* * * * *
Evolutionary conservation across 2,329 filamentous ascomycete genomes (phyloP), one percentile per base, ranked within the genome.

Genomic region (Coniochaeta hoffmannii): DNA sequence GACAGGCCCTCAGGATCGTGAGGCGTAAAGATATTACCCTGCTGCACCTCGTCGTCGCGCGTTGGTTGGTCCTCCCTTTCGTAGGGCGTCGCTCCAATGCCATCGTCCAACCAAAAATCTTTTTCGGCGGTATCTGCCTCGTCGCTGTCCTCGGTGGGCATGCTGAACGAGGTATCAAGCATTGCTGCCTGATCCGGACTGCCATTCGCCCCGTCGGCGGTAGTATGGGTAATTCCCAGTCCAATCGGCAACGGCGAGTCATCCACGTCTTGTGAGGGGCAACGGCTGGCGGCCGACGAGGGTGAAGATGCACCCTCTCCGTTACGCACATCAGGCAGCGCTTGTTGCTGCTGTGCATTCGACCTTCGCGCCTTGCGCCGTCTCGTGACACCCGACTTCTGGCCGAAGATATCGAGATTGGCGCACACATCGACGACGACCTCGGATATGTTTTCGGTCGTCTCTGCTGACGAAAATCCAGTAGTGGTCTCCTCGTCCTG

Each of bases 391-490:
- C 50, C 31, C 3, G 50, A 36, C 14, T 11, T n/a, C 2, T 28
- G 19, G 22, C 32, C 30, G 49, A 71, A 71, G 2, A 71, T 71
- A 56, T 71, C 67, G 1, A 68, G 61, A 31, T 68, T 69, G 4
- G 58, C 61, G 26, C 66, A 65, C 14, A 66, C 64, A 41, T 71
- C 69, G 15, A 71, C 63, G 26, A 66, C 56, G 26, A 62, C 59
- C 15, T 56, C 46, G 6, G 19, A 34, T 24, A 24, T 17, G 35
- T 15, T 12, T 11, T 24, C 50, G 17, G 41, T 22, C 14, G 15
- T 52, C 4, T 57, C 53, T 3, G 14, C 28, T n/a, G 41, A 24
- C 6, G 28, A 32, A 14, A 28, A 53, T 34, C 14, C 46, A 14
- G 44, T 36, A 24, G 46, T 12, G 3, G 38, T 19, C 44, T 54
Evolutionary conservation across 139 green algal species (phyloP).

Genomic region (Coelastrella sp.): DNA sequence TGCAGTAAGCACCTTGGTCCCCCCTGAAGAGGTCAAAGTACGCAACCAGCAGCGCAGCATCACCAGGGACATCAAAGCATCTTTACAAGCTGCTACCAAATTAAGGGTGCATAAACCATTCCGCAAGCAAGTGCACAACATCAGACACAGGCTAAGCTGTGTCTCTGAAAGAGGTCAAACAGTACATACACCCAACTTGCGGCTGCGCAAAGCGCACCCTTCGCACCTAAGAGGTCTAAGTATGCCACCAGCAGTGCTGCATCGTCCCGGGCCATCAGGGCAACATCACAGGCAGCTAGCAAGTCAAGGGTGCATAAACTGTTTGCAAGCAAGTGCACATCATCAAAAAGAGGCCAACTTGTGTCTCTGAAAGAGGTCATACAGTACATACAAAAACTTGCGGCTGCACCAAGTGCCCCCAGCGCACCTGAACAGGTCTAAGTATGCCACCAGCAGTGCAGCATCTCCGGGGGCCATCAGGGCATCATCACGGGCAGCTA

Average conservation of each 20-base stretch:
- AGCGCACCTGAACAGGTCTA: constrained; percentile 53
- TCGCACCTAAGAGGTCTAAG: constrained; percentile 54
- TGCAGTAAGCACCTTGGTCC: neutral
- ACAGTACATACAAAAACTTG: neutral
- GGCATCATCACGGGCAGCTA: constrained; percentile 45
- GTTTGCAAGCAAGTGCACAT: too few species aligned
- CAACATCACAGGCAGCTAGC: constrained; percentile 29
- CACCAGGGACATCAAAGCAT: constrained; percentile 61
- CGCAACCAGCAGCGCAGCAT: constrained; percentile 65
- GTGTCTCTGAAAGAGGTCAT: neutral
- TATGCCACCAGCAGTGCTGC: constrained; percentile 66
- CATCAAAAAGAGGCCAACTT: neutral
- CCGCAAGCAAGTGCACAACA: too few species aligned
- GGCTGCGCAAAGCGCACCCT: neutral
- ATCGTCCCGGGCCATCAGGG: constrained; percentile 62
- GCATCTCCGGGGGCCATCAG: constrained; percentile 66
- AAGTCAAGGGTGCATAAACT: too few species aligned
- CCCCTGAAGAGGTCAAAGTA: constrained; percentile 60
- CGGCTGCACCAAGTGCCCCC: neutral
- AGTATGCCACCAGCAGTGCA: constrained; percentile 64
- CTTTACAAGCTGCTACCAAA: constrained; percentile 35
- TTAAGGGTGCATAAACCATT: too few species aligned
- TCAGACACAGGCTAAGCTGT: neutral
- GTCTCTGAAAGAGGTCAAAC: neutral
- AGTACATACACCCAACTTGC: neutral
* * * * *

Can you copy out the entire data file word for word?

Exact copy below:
Evolutionary conservation across 2,329 filamentous ascomycete genomes (phyloP), one percentile per base, ranked within the genome.

Genomic region (Coniochaeta hoffmannii): DNA sequence GACAGGCCCTCAGGATCGTGAGGCGTAAAGATATTACCCTGCTGCACCTCGTCGTCGCGCGTTGGTTGGTCCTCCCTTTCGTAGGGCGTCGCTCCAATGCCATCGTCCAACCAAAAATCTTTTTCGGCGGTATCTGCCTCGTCGCTGTCCTCGGTGGGCATGCTGAACGAGGTATCAAGCATTGCTGCCTGATCCGGACTGCCATTCGCCCCGTCGGCGGTAGTATGGGTAATTCCCAGTCCAATCGGCAACGGCGAGTCATCCACGTCTTGTGAGGGGCAACGGCTGGCGGCCGACGAGGGTGAAGATGCACCCTCTCCGTTACGCACATCAGGCAGCGCTTGTTGCTGCTGTGCATTCGACCTTCGCGCCTTGCGCCGTCTCGTGACACCCGACTTCTGGCCGAAGATATCGAGATTGGCGCACACATCGACGACGACCTCGGATATGTTTTCGGTCGTCTCTGCTGACGAAAATCCAGTAGTGGTCTCCTCGTCCTG

Each of bases 391-490:
- C 50, C 31, C 3, G 50, A 36, C 14, T 11, T n/a, C 2, T 28
- G 19, G 22, C 32, C 30, G 49, A 71, A 71, G 2, A 71, T 71
- A 56, T 71, C 67, G 1, A 68, G 61, A 31, T 68, T 69, G 4
- G 58, C 61, G 26, C 66, A 65, C 14, A 66, C 64, A 41, T 71
- C 69, G 15, A 71, C 63, G 26, A 66, C 56, G 26, A 62, C 59
- C 15, T 56, C 46, G 6, G 19, A 34, T 24, A 24, T 17, G 35
- T 15, T 12, T 11, T 24, C 50, G 17, G 41, T 22, C 14, G 15
- T 52, C 4, T 57, C 53, T 3, G 14, C 28, T n/a, G 41, A 24
- C 6, G 28, A 32, A 14, A 28, A 53, T 34, C 14, C 46, A 14
- G 44, T 36, A 24, G 46, T 12, G 3, G 38, T 19, C 44, T 54
Evolutionary conservation across 139 green algal species (phyloP).

Genomic region (Coelastrella sp.): DNA sequence TGCAGTAAGCACCTTGGTCCCCCCTGAAGAGGTCAAAGTACGCAACCAGCAGCGCAGCATCACCAGGGACATCAAAGCATCTTTACAAGCTGCTACCAAATTAAGGGTGCATAAACCATTCCGCAAGCAAGTGCACAACATCAGACACAGGCTAAGCTGTGTCTCTGAAAGAGGTCAAACAGTACATACACCCAACTTGCGGCTGCGCAAAGCGCACCCTTCGCACCTAAGAGGTCTAAGTATGCCACCAGCAGTGCTGCATCGTCCCGGGCCATCAGGGCAACATCACAGGCAGCTAGCAAGTCAAGGGTGCATAAACTGTTTGCAAGCAAGTGCACATCATCAAAAAGAGGCCAACTTGTGTCTCTGAAAGAGGTCATACAGTACATACAAAAACTTGCGGCTGCACCAAGTGCCCCCAGCGCACCTGAACAGGTCTAAGTATGCCACCAGCAGTGCAGCATCTCCGGGGGCCATCAGGGCATCATCACGGGCAGCTA

Average conservation of each 20-base stretch:
- AGCGCACCTGAACAGGTCTA: constrained; percentile 53
- TCGCACCTAAGAGGTCTAAG: constrained; percentile 54
- TGCAGTAAGCACCTTGGTCC: neutral
- ACAGTACATACAAAAACTTG: neutral
- GGCATCATCACGGGCAGCTA: constrained; percentile 45
- GTTTGCAAGCAAGTGCACAT: too few species aligned
- CAACATCACAGGCAGCTAGC: constrained; percentile 29
- CACCAGGGACATCAAAGCAT: constrained; percentile 61
- CGCAACCAGCAGCGCAGCAT: constrained; percentile 65
- GTGTCTCTGAAAGAGGTCAT: neutral
- TATGCCACCAGCAGTGCTGC: constrained; percentile 66
- CATCAAAAAGAGGCCAACTT: neutral
- CCGCAAGCAAGTGCACAACA: too few species aligned
- GGCTGCGCAAAGCGCACCCT: neutral
- ATCGTCCCGGGCCATCAGGG: constrained; percentile 62
- GCATCTCCGGGGGCCATCAG: constrained; percentile 66
- AAGTCAAGGGTGCATAAACT: too few species aligned
- CCCCTGAAGAGGTCAAAGTA: constrained; percentile 60
- CGGCTGCACCAAGTGCCCCC: neutral
- AGTATGCCACCAGCAGTGCA: constrained; percentile 64
- CTTTACAAGCTGCTACCAAA: constrained; percentile 35
- TTAAGGGTGCATAAACCATT: too few species aligned
- TCAGACACAGGCTAAGCTGT: neutral
- GTCTCTGAAAGAGGTCAAAC: neutral
- AGTACATACACCCAACTTGC: neutral